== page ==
For the most part, “Welcome Back, Jim Gordon” hits all of the right notes and devotes just enough screentime to its various plot threads to create a satisfying experience that pushes those threads into an interesting direction. At the same time, the show makes good on some promises made in the pilot episode. If we’re lucky, this will become a regular occurrence and Gotham will stay strong. I won’t hold my breath, but hey, a guy can dream.
Three major stories take center stage this week: Jim’s investigation into a murder involving the GCPD, Fish facing the aftermath of her failed coup, and Bruce’s desire to reconnect with Selina Kyle. The first two are the most successful, and while the latter struggles to hit the emotional beats that it sets out to, it manages to propel Bruce’s story in an interesting direction once more, so I’m willing to forgive its few faults.
I found it odd that the series managed to excuse Bruce’s recent absence from the series by providing a throwaway “Alfred took me to Switzerland” line, but it’s believable and inconsequential enough that it’s not worth devoting much thought to. Those shipping the Bruce/Selina relationship will leave the episode sorely disappointed, as the future Catwoman stepped all over Bruce’s tender, young heart and confessed to lying about not only spotting the man who killed his parents, but about caring about him in the slightest. It’s a bit melodramatic, and while the half concerning his parents is interesting, the other bit falls flat. I’m hoping that the show sticks to its guns this time and moves forward with this new momentum; the Wayne murders feel like little more than an after-thought at this point, and there’s a ton of great story potential there.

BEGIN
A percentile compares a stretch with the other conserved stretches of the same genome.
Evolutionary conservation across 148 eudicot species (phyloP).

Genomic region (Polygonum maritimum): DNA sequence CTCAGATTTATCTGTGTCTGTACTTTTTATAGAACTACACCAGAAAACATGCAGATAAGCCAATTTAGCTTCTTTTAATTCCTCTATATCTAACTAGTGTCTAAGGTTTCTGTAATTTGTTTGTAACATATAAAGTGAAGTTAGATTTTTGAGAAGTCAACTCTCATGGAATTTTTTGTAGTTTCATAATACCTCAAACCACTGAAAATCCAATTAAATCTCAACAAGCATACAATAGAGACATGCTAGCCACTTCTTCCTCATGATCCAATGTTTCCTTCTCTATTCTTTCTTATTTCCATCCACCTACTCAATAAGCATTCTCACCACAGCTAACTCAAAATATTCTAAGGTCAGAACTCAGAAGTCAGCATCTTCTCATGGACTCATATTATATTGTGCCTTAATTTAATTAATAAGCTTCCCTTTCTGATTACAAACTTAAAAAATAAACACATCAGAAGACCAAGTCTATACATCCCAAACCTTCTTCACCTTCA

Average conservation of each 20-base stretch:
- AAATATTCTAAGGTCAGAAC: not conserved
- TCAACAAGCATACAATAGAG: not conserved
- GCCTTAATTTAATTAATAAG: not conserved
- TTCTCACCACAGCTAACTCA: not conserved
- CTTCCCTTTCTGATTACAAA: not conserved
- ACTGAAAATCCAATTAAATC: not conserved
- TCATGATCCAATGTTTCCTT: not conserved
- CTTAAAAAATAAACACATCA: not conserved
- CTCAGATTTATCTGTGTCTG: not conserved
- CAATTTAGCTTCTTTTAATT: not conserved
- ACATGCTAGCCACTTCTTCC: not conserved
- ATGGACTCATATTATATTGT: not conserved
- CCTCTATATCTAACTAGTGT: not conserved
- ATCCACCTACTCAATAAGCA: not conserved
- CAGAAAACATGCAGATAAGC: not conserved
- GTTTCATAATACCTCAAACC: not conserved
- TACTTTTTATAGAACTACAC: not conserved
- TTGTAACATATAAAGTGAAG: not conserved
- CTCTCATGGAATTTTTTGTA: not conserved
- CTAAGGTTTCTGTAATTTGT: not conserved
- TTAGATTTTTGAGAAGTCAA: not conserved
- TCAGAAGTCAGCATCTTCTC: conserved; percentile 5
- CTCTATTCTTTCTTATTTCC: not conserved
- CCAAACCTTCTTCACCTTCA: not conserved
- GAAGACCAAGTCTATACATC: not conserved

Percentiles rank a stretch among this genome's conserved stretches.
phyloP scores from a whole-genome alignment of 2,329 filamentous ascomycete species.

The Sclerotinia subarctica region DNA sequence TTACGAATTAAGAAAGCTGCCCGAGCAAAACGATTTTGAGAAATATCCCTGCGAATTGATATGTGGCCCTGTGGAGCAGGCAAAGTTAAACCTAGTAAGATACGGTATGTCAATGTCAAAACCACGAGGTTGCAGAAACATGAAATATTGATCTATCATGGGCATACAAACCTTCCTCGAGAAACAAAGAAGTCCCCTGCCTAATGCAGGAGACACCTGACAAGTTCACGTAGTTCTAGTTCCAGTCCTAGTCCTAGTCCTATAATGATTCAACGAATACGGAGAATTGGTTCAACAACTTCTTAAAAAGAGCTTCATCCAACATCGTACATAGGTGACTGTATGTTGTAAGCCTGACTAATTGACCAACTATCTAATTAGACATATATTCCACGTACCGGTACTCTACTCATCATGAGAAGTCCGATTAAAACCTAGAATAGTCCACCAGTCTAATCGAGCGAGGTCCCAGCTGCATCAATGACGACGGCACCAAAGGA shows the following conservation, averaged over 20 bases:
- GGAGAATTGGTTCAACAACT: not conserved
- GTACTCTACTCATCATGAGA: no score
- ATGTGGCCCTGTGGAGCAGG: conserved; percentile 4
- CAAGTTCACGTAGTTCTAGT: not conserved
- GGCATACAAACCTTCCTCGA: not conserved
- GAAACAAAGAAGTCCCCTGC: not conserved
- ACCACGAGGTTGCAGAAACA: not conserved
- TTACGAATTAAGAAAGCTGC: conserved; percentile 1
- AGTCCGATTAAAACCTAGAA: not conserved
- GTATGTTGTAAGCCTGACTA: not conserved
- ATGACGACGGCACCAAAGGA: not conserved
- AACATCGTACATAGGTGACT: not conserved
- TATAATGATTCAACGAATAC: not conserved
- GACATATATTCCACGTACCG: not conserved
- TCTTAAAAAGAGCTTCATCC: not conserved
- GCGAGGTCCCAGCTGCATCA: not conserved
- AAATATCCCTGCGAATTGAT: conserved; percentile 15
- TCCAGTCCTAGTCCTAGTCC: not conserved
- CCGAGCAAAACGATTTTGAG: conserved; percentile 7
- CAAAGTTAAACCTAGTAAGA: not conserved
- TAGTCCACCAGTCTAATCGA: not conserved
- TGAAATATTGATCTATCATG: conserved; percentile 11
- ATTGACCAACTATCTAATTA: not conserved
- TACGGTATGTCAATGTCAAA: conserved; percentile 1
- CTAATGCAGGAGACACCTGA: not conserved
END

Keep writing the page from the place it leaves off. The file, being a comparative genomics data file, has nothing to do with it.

Fish Mooney’s story takes some predictable but fun turns; she’s briefly tortured but saved by her always-loyal bodyguard Butch, then turns her attention to getting revenge on Penguin for ratting her out to Falcone. Apart from some awkward scenes with Penguin’s mother and a weird montage/champagne binge sequence, the subplot brings out the best in Jada Pinkett Smith and Robin Lord Taylor, proving that they’re still the two strongest players in the show’s ensemble cast.
I’m also quite happy with where they ended up by episode’s end; Fish is on the lam and getting out of town for a while, while Penguin is poised to take over her club (here’s hoping he renames it the Iceberg Lounge!)
Jim’s story this week made up for the fact that his tenure at Arkham was done away with so quickly; the show has toyed around with corruption in the GCPD in the past, but that was fully manifested here, in the form of the murder of a key witness by someone from within the GCPD itself. Jim of course can’t let it go, despite Essen and Bullock’s wishes, and jeopardizes his reinstatement to make a stand against this blatant injustice.
He has remained stoic throughout the show, but this was the first time it felt real and natural to me, and the way in which the story played out quite satisfying. It also opened the door for a cool DC comics Easter egg; the narcotics officer guilty of the crime is Arnold Flass, last seen as Jim’s corrupt partner in Batman Begins (played by Sons of Anarchy’s Mark Boone Junior).
Jim may have taken the high ground and made a stand against corruption, but he does so by making a major moral compromise. Going to the Penguin for help was a desperate move, and one that he didn’t quite think through. I hope that the repercussions of that will be felt throughout the remainder of the season, because up until this point Jim has been portrayed as a milquetoast, perpetually stoic protagonist.
This is a bold, exciting revelation for Gotham that I didn’t see coming. More of that, please.